Importance of Social Class Essay

1644 Words 7 Pages
Introduction
Social class assumes different definitions based on an individual’s view on the topic. The definition may take the 20th Century assumption of sociological strata and one portrayed by the imperialist understanding of class. The sociological perspective of social class highlights an individual’s or group’s classification, as well as their position in societal standing, as predetermined by history, economy, and the role that they are expected to play as a result of being in that stratum (Jereb and Ferjan 155). While social class may take different interpretations, the interpretation adopted in this study is that of social strata that one occupies in a socially stratified society. The argument here is that social class is
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People have realized that given the right environment, they can afford luxuries that were initially reserved for social elite citizens.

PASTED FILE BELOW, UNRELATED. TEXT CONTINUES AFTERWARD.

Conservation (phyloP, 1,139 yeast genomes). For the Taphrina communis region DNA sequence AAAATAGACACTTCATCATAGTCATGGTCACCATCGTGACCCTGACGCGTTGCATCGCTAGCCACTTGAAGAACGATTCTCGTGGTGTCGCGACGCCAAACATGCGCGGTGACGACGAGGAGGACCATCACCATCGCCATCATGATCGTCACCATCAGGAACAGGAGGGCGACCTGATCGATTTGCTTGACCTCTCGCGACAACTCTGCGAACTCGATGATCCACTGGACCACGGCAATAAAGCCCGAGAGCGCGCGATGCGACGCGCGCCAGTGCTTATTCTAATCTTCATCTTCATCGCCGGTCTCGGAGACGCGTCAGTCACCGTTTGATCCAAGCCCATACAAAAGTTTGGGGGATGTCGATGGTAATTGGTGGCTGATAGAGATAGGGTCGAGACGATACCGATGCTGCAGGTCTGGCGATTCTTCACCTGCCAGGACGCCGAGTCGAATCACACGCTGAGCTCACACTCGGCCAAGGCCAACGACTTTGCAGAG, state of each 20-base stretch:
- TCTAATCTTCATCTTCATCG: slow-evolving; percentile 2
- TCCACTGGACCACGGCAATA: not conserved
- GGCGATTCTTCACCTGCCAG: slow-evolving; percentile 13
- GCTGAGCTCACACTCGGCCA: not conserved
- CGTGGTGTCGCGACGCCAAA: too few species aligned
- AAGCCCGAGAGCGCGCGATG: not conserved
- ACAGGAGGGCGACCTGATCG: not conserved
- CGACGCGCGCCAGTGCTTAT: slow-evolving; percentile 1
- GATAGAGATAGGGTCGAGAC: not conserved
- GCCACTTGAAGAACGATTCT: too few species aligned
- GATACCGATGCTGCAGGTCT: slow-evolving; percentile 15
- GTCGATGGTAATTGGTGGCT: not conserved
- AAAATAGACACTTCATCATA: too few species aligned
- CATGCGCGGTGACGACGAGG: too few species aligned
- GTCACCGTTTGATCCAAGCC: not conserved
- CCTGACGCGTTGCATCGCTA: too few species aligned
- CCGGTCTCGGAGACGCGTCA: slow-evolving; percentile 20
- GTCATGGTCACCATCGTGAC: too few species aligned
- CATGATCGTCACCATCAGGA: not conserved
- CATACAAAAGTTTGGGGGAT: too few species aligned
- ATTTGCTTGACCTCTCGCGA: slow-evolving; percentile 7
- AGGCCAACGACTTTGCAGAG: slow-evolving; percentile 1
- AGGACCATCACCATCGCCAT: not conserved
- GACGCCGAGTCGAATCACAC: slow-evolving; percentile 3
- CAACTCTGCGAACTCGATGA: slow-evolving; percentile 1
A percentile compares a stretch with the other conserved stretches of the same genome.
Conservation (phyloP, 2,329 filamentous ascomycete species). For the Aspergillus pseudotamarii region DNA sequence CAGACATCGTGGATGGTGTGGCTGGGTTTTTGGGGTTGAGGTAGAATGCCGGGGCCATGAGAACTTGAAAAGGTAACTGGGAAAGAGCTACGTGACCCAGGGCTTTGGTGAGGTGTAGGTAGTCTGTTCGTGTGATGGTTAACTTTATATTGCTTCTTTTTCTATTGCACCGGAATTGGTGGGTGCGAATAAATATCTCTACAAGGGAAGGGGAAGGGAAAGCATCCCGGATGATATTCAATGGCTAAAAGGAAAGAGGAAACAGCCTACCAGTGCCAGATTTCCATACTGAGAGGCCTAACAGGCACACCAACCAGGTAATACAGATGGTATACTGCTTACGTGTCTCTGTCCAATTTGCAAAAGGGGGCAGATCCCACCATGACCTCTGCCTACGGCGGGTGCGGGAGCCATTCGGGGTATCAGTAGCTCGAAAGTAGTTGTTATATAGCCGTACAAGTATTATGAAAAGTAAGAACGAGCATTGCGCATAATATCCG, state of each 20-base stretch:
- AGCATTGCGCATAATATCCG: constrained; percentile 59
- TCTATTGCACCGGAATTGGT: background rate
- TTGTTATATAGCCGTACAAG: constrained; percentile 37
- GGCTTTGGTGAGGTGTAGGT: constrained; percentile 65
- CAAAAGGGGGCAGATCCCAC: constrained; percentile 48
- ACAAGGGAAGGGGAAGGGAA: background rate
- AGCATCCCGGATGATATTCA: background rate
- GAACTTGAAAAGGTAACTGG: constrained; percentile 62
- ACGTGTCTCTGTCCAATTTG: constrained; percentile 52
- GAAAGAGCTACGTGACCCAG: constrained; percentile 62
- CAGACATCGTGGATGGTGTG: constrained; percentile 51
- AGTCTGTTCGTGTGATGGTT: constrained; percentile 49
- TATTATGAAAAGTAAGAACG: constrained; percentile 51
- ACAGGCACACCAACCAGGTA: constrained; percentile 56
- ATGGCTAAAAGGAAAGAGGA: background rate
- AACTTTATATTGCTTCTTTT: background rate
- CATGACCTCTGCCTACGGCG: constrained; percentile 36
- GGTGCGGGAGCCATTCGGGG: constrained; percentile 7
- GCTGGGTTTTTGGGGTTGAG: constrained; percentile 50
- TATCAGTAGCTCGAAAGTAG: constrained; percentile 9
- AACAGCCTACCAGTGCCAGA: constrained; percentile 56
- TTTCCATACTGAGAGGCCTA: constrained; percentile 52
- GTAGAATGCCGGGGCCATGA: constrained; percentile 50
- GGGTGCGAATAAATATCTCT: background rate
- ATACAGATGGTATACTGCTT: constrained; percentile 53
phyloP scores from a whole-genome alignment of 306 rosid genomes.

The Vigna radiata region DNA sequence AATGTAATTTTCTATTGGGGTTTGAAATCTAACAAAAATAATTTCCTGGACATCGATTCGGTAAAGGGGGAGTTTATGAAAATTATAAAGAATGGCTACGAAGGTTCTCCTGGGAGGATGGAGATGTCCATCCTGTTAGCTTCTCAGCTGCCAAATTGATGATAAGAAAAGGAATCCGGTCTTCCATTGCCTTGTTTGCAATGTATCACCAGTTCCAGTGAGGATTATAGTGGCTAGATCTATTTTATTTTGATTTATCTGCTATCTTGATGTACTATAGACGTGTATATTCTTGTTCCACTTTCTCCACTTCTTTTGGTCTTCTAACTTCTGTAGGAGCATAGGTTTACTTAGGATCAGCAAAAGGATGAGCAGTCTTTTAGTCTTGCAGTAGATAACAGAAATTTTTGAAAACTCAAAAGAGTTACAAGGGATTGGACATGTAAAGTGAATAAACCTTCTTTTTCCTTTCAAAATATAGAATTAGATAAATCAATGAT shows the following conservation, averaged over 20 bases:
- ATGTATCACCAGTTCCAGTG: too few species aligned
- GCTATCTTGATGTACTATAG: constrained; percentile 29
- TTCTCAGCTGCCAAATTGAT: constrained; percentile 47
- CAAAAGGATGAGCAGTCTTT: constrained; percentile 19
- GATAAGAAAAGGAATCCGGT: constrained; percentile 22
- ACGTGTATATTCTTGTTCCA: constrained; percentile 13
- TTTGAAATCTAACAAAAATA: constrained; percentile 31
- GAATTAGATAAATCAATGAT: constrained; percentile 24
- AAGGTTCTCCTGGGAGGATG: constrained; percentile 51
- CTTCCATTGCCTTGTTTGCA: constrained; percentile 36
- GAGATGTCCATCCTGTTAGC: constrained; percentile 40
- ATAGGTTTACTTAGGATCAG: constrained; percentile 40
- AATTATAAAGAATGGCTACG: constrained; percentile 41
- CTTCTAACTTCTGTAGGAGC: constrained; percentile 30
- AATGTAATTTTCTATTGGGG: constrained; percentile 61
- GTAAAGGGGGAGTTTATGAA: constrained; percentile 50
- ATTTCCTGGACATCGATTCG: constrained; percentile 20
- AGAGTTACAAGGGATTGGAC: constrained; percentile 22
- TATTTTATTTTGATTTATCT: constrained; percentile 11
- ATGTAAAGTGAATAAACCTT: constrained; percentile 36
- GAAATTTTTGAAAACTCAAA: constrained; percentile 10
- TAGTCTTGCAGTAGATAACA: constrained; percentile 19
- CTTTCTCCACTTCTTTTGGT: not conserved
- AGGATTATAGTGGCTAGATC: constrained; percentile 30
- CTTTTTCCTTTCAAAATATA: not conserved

Initially, economies paid homage to social elites because they were the drivers of economies. They conducted massive businesses that made it possible for countries to be self-reliant. These social elites formed the backbone of societies because they employed a host of middle and lower class citizens in their ventures. However, recent insights have shown that the middle and the lower class citizens contribute immensely in economic health of a country. For instance, the emergence of SMEs mainly by the middle and lower class citizens has shown that they are a critical facet of the economy. This has led to dilution of social stratification for a healthier business undertaking. The social elites need to sell their produce to a wider customer range while the middle and lower class people need these products to sustain their livelihood. Stratification would require products from social elites be sold to similar class of citizens, which is unsustainable in the end.
The society has changed and more people have access to education, as well as are free to own property through personal initiatives. Johnson attributes social classes as a form of oppression in society (14). Johnson argues that denying

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